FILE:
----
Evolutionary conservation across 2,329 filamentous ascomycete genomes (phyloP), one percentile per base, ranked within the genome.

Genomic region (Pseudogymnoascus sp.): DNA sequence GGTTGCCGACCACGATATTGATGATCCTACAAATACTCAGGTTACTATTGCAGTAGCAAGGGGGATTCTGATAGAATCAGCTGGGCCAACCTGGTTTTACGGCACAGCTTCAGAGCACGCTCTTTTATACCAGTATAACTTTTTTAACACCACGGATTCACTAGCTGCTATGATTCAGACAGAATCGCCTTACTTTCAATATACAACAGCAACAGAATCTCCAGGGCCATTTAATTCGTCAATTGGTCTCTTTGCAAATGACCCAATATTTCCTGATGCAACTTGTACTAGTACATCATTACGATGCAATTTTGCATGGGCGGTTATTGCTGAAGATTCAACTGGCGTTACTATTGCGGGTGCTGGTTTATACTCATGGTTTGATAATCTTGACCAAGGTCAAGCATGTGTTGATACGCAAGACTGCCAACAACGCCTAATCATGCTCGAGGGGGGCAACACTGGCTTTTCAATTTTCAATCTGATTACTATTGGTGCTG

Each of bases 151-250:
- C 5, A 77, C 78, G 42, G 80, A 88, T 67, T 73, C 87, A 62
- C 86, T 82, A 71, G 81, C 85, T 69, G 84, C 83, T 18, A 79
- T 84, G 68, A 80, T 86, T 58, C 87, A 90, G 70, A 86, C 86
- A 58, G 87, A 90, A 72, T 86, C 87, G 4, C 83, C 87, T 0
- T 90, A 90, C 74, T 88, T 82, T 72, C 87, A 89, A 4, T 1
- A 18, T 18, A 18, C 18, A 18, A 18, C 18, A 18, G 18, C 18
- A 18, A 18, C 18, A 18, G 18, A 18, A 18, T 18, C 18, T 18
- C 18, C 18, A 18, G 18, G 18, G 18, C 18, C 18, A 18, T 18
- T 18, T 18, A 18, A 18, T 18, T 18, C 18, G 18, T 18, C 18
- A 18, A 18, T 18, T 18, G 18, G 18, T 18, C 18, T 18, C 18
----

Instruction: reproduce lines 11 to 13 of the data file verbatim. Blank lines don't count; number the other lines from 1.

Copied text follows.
- C 18, C 18, A 18, G 18, G 18, G 18, C 18, C 18, A 18, T 18
- T 18, T 18, A 18, A 18, T 18, T 18, C 18, G 18, T 18, C 18
- A 18, A 18, T 18, T 18, G 18, G 18, T 18, C 18, T 18, C 18